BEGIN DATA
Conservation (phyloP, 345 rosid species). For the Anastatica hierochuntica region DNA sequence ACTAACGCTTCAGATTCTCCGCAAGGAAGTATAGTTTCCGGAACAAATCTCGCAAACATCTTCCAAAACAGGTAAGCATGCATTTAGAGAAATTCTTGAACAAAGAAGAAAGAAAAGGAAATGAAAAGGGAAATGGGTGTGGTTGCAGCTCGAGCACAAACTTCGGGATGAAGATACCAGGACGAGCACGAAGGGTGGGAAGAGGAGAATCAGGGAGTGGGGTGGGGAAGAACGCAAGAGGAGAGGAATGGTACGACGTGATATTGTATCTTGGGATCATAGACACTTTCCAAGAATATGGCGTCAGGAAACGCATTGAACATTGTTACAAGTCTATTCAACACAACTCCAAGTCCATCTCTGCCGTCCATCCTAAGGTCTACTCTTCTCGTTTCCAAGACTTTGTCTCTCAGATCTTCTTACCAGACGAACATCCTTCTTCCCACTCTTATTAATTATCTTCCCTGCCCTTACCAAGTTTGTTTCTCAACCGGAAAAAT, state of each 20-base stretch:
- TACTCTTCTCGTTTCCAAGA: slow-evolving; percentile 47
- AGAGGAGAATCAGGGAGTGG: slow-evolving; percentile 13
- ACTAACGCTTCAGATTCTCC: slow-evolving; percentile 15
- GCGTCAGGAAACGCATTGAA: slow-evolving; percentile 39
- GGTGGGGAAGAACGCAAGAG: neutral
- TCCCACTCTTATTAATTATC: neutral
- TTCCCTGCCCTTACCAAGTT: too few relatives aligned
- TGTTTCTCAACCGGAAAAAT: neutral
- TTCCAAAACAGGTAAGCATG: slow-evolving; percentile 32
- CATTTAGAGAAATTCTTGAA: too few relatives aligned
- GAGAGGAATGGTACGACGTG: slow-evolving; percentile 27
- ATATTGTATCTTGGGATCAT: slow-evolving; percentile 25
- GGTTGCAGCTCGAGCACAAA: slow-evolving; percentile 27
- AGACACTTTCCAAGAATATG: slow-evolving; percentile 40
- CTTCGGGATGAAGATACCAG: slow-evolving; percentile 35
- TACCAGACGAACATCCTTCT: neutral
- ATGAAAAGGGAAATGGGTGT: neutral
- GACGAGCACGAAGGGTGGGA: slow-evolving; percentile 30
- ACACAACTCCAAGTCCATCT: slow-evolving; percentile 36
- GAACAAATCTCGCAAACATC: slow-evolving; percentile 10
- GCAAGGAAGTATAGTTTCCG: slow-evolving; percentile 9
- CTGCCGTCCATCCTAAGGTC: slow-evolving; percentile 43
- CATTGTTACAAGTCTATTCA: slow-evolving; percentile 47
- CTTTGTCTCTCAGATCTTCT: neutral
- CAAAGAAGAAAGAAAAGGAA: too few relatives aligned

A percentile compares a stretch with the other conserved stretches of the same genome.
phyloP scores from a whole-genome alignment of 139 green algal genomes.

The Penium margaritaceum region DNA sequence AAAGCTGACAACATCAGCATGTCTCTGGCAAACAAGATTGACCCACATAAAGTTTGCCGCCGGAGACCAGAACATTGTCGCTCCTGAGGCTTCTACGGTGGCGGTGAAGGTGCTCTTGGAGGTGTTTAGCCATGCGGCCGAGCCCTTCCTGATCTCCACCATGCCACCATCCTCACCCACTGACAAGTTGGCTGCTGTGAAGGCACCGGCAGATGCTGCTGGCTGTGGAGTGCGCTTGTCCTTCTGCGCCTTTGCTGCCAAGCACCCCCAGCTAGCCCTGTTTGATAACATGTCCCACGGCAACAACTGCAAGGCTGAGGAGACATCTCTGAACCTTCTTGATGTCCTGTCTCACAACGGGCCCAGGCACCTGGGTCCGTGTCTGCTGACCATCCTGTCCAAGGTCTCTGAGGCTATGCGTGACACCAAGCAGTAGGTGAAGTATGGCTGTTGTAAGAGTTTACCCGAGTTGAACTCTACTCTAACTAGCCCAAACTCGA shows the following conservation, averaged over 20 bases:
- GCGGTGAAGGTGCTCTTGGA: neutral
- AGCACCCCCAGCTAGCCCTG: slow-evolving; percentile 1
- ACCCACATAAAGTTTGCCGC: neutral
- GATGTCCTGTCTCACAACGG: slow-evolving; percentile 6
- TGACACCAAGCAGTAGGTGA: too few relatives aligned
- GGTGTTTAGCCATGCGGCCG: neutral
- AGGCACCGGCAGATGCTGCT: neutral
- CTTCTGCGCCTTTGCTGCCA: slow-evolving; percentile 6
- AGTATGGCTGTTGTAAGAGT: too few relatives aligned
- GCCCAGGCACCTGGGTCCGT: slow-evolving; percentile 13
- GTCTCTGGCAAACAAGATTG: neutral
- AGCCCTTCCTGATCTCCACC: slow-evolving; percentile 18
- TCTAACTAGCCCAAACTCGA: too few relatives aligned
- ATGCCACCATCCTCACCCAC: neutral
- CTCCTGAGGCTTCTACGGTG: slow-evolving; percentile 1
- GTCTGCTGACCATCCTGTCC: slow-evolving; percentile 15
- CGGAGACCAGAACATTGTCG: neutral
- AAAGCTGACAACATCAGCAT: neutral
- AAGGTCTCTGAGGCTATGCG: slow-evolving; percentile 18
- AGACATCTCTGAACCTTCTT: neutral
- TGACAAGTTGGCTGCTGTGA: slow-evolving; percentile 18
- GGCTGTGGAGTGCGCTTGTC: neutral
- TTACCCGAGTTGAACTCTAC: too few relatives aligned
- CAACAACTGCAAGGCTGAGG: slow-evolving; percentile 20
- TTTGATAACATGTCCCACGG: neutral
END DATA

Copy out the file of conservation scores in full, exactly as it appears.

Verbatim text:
Conservation (phyloP, 345 rosid species). For the Anastatica hierochuntica region DNA sequence ACTAACGCTTCAGATTCTCCGCAAGGAAGTATAGTTTCCGGAACAAATCTCGCAAACATCTTCCAAAACAGGTAAGCATGCATTTAGAGAAATTCTTGAACAAAGAAGAAAGAAAAGGAAATGAAAAGGGAAATGGGTGTGGTTGCAGCTCGAGCACAAACTTCGGGATGAAGATACCAGGACGAGCACGAAGGGTGGGAAGAGGAGAATCAGGGAGTGGGGTGGGGAAGAACGCAAGAGGAGAGGAATGGTACGACGTGATATTGTATCTTGGGATCATAGACACTTTCCAAGAATATGGCGTCAGGAAACGCATTGAACATTGTTACAAGTCTATTCAACACAACTCCAAGTCCATCTCTGCCGTCCATCCTAAGGTCTACTCTTCTCGTTTCCAAGACTTTGTCTCTCAGATCTTCTTACCAGACGAACATCCTTCTTCCCACTCTTATTAATTATCTTCCCTGCCCTTACCAAGTTTGTTTCTCAACCGGAAAAAT, state of each 20-base stretch:
- TACTCTTCTCGTTTCCAAGA: slow-evolving; percentile 47
- AGAGGAGAATCAGGGAGTGG: slow-evolving; percentile 13
- ACTAACGCTTCAGATTCTCC: slow-evolving; percentile 15
- GCGTCAGGAAACGCATTGAA: slow-evolving; percentile 39
- GGTGGGGAAGAACGCAAGAG: neutral
- TCCCACTCTTATTAATTATC: neutral
- TTCCCTGCCCTTACCAAGTT: too few relatives aligned
- TGTTTCTCAACCGGAAAAAT: neutral
- TTCCAAAACAGGTAAGCATG: slow-evolving; percentile 32
- CATTTAGAGAAATTCTTGAA: too few relatives aligned
- GAGAGGAATGGTACGACGTG: slow-evolving; percentile 27
- ATATTGTATCTTGGGATCAT: slow-evolving; percentile 25
- GGTTGCAGCTCGAGCACAAA: slow-evolving; percentile 27
- AGACACTTTCCAAGAATATG: slow-evolving; percentile 40
- CTTCGGGATGAAGATACCAG: slow-evolving; percentile 35
- TACCAGACGAACATCCTTCT: neutral
- ATGAAAAGGGAAATGGGTGT: neutral
- GACGAGCACGAAGGGTGGGA: slow-evolving; percentile 30
- ACACAACTCCAAGTCCATCT: slow-evolving; percentile 36
- GAACAAATCTCGCAAACATC: slow-evolving; percentile 10
- GCAAGGAAGTATAGTTTCCG: slow-evolving; percentile 9
- CTGCCGTCCATCCTAAGGTC: slow-evolving; percentile 43
- CATTGTTACAAGTCTATTCA: slow-evolving; percentile 47
- CTTTGTCTCTCAGATCTTCT: neutral
- CAAAGAAGAAAGAAAAGGAA: too few relatives aligned

A percentile compares a stretch with the other conserved stretches of the same genome.
phyloP scores from a whole-genome alignment of 139 green algal genomes.

The Penium margaritaceum region DNA sequence AAAGCTGACAACATCAGCATGTCTCTGGCAAACAAGATTGACCCACATAAAGTTTGCCGCCGGAGACCAGAACATTGTCGCTCCTGAGGCTTCTACGGTGGCGGTGAAGGTGCTCTTGGAGGTGTTTAGCCATGCGGCCGAGCCCTTCCTGATCTCCACCATGCCACCATCCTCACCCACTGACAAGTTGGCTGCTGTGAAGGCACCGGCAGATGCTGCTGGCTGTGGAGTGCGCTTGTCCTTCTGCGCCTTTGCTGCCAAGCACCCCCAGCTAGCCCTGTTTGATAACATGTCCCACGGCAACAACTGCAAGGCTGAGGAGACATCTCTGAACCTTCTTGATGTCCTGTCTCACAACGGGCCCAGGCACCTGGGTCCGTGTCTGCTGACCATCCTGTCCAAGGTCTCTGAGGCTATGCGTGACACCAAGCAGTAGGTGAAGTATGGCTGTTGTAAGAGTTTACCCGAGTTGAACTCTACTCTAACTAGCCCAAACTCGA shows the following conservation, averaged over 20 bases:
- GCGGTGAAGGTGCTCTTGGA: neutral
- AGCACCCCCAGCTAGCCCTG: slow-evolving; percentile 1
- ACCCACATAAAGTTTGCCGC: neutral
- GATGTCCTGTCTCACAACGG: slow-evolving; percentile 6
- TGACACCAAGCAGTAGGTGA: too few relatives aligned
- GGTGTTTAGCCATGCGGCCG: neutral
- AGGCACCGGCAGATGCTGCT: neutral
- CTTCTGCGCCTTTGCTGCCA: slow-evolving; percentile 6
- AGTATGGCTGTTGTAAGAGT: too few relatives aligned
- GCCCAGGCACCTGGGTCCGT: slow-evolving; percentile 13
- GTCTCTGGCAAACAAGATTG: neutral
- AGCCCTTCCTGATCTCCACC: slow-evolving; percentile 18
- TCTAACTAGCCCAAACTCGA: too few relatives aligned
- ATGCCACCATCCTCACCCAC: neutral
- CTCCTGAGGCTTCTACGGTG: slow-evolving; percentile 1
- GTCTGCTGACCATCCTGTCC: slow-evolving; percentile 15
- CGGAGACCAGAACATTGTCG: neutral
- AAAGCTGACAACATCAGCAT: neutral
- AAGGTCTCTGAGGCTATGCG: slow-evolving; percentile 18
- AGACATCTCTGAACCTTCTT: neutral
- TGACAAGTTGGCTGCTGTGA: slow-evolving; percentile 18
- GGCTGTGGAGTGCGCTTGTC: neutral
- TTACCCGAGTTGAACTCTAC: too few relatives aligned
- CAACAACTGCAAGGCTGAGG: slow-evolving; percentile 20
- TTTGATAACATGTCCCACGG: neutral